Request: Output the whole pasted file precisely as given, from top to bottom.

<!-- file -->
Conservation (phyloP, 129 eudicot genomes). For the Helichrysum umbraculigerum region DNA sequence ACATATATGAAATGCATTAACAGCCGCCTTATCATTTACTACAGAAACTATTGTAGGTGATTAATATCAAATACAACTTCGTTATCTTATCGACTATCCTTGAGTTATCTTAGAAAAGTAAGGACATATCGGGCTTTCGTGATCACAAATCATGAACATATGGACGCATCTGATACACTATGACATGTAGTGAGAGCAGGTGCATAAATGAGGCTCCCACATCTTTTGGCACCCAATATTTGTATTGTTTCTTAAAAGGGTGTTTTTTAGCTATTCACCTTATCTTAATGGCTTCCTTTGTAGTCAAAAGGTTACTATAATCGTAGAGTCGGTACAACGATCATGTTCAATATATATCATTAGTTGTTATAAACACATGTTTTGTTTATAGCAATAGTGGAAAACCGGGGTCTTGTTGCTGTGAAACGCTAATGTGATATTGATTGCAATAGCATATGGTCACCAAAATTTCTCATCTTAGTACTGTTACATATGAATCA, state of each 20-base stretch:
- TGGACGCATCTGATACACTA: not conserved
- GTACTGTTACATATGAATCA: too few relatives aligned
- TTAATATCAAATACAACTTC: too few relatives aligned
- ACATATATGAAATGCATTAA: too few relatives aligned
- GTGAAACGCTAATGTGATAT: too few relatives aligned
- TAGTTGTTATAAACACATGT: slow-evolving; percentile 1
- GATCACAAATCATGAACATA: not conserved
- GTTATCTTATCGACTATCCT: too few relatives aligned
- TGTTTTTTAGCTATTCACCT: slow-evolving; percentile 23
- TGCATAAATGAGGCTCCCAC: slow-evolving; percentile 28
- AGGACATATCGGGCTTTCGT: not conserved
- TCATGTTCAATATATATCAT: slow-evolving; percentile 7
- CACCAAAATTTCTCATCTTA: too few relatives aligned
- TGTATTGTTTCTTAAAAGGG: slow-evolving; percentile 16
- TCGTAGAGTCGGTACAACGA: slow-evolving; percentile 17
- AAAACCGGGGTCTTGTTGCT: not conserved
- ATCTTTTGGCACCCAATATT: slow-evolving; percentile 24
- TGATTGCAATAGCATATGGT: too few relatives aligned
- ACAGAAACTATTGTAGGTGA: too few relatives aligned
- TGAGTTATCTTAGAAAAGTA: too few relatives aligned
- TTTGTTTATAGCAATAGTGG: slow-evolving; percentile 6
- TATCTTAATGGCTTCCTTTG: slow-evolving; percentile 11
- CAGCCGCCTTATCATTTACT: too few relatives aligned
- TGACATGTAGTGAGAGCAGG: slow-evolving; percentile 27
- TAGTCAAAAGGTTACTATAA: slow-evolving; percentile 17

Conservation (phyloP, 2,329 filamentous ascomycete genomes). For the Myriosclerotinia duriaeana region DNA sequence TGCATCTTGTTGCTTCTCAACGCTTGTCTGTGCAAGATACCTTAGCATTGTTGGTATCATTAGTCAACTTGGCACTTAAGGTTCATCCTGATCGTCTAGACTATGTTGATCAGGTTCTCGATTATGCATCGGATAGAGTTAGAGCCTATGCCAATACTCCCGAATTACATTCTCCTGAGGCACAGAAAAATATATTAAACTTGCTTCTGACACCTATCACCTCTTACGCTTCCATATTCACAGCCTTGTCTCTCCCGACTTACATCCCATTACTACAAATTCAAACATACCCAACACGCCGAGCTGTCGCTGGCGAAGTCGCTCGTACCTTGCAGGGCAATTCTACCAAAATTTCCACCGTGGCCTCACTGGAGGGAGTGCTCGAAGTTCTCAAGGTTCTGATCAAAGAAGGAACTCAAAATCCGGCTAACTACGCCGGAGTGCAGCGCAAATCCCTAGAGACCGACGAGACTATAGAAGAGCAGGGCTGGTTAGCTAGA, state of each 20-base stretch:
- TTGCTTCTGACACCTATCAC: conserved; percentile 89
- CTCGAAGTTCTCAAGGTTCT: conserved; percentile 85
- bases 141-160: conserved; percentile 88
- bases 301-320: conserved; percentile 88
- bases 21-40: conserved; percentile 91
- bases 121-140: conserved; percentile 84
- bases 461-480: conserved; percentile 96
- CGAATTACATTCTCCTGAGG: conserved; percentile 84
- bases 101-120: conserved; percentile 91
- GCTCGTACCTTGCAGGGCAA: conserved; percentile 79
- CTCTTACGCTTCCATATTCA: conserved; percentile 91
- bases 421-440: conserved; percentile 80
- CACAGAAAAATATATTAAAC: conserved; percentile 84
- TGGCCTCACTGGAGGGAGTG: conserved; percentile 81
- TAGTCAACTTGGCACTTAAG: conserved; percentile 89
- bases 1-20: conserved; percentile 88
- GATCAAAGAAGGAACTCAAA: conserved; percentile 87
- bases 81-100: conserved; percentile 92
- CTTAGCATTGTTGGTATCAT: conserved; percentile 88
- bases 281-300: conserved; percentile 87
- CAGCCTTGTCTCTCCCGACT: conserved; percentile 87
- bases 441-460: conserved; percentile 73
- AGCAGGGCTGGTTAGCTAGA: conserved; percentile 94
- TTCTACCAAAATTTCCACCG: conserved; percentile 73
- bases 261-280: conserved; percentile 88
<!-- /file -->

Conservation (phyloP, 129 eudicot genomes). For the Helichrysum umbraculigerum region DNA sequence ACATATATGAAATGCATTAACAGCCGCCTTATCATTTACTACAGAAACTATTGTAGGTGATTAATATCAAATACAACTTCGTTATCTTATCGACTATCCTTGAGTTATCTTAGAAAAGTAAGGACATATCGGGCTTTCGTGATCACAAATCATGAACATATGGACGCATCTGATACACTATGACATGTAGTGAGAGCAGGTGCATAAATGAGGCTCCCACATCTTTTGGCACCCAATATTTGTATTGTTTCTTAAAAGGGTGTTTTTTAGCTATTCACCTTATCTTAATGGCTTCCTTTGTAGTCAAAAGGTTACTATAATCGTAGAGTCGGTACAACGATCATGTTCAATATATATCATTAGTTGTTATAAACACATGTTTTGTTTATAGCAATAGTGGAAAACCGGGGTCTTGTTGCTGTGAAACGCTAATGTGATATTGATTGCAATAGCATATGGTCACCAAAATTTCTCATCTTAGTACTGTTACATATGAATCA, state of each 20-base stretch:
- TGGACGCATCTGATACACTA: not conserved
- GTACTGTTACATATGAATCA: too few relatives aligned
- TTAATATCAAATACAACTTC: too few relatives aligned
- ACATATATGAAATGCATTAA: too few relatives aligned
- GTGAAACGCTAATGTGATAT: too few relatives aligned
- TAGTTGTTATAAACACATGT: slow-evolving; percentile 1
- GATCACAAATCATGAACATA: not conserved
- GTTATCTTATCGACTATCCT: too few relatives aligned
- TGTTTTTTAGCTATTCACCT: slow-evolving; percentile 23
- TGCATAAATGAGGCTCCCAC: slow-evolving; percentile 28
- AGGACATATCGGGCTTTCGT: not conserved
- TCATGTTCAATATATATCAT: slow-evolving; percentile 7
- CACCAAAATTTCTCATCTTA: too few relatives aligned
- TGTATTGTTTCTTAAAAGGG: slow-evolving; percentile 16
- TCGTAGAGTCGGTACAACGA: slow-evolving; percentile 17
- AAAACCGGGGTCTTGTTGCT: not conserved
- ATCTTTTGGCACCCAATATT: slow-evolving; percentile 24
- TGATTGCAATAGCATATGGT: too few relatives aligned
- ACAGAAACTATTGTAGGTGA: too few relatives aligned
- TGAGTTATCTTAGAAAAGTA: too few relatives aligned
- TTTGTTTATAGCAATAGTGG: slow-evolving; percentile 6
- TATCTTAATGGCTTCCTTTG: slow-evolving; percentile 11
- CAGCCGCCTTATCATTTACT: too few relatives aligned
- TGACATGTAGTGAGAGCAGG: slow-evolving; percentile 27
- TAGTCAAAAGGTTACTATAA: slow-evolving; percentile 17

Conservation (phyloP, 2,329 filamentous ascomycete genomes). For the Myriosclerotinia duriaeana region DNA sequence TGCATCTTGTTGCTTCTCAACGCTTGTCTGTGCAAGATACCTTAGCATTGTTGGTATCATTAGTCAACTTGGCACTTAAGGTTCATCCTGATCGTCTAGACTATGTTGATCAGGTTCTCGATTATGCATCGGATAGAGTTAGAGCCTATGCCAATACTCCCGAATTACATTCTCCTGAGGCACAGAAAAATATATTAAACTTGCTTCTGACACCTATCACCTCTTACGCTTCCATATTCACAGCCTTGTCTCTCCCGACTTACATCCCATTACTACAAATTCAAACATACCCAACACGCCGAGCTGTCGCTGGCGAAGTCGCTCGTACCTTGCAGGGCAATTCTACCAAAATTTCCACCGTGGCCTCACTGGAGGGAGTGCTCGAAGTTCTCAAGGTTCTGATCAAAGAAGGAACTCAAAATCCGGCTAACTACGCCGGAGTGCAGCGCAAATCCCTAGAGACCGACGAGACTATAGAAGAGCAGGGCTGGTTAGCTAGA, state of each 20-base stretch:
- TTGCTTCTGACACCTATCAC: conserved; percentile 89
- CTCGAAGTTCTCAAGGTTCT: conserved; percentile 85
- bases 141-160: conserved; percentile 88
- bases 301-320: conserved; percentile 88
- bases 21-40: conserved; percentile 91
- bases 121-140: conserved; percentile 84
- bases 461-480: conserved; percentile 96
- CGAATTACATTCTCCTGAGG: conserved; percentile 84
- bases 101-120: conserved; percentile 91
- GCTCGTACCTTGCAGGGCAA: conserved; percentile 79
- CTCTTACGCTTCCATATTCA: conserved; percentile 91
- bases 421-440: conserved; percentile 80
- CACAGAAAAATATATTAAAC: conserved; percentile 84
- TGGCCTCACTGGAGGGAGTG: conserved; percentile 81
- TAGTCAACTTGGCACTTAAG: conserved; percentile 89
- bases 1-20: conserved; percentile 88
- GATCAAAGAAGGAACTCAAA: conserved; percentile 87
- bases 81-100: conserved; percentile 92
- CTTAGCATTGTTGGTATCAT: conserved; percentile 88
- bases 281-300: conserved; percentile 87
- CAGCCTTGTCTCTCCCGACT: conserved; percentile 87
- bases 441-460: conserved; percentile 73
- AGCAGGGCTGGTTAGCTAGA: conserved; percentile 94
- TTCTACCAAAATTTCCACCG: conserved; percentile 73
- bases 261-280: conserved; percentile 88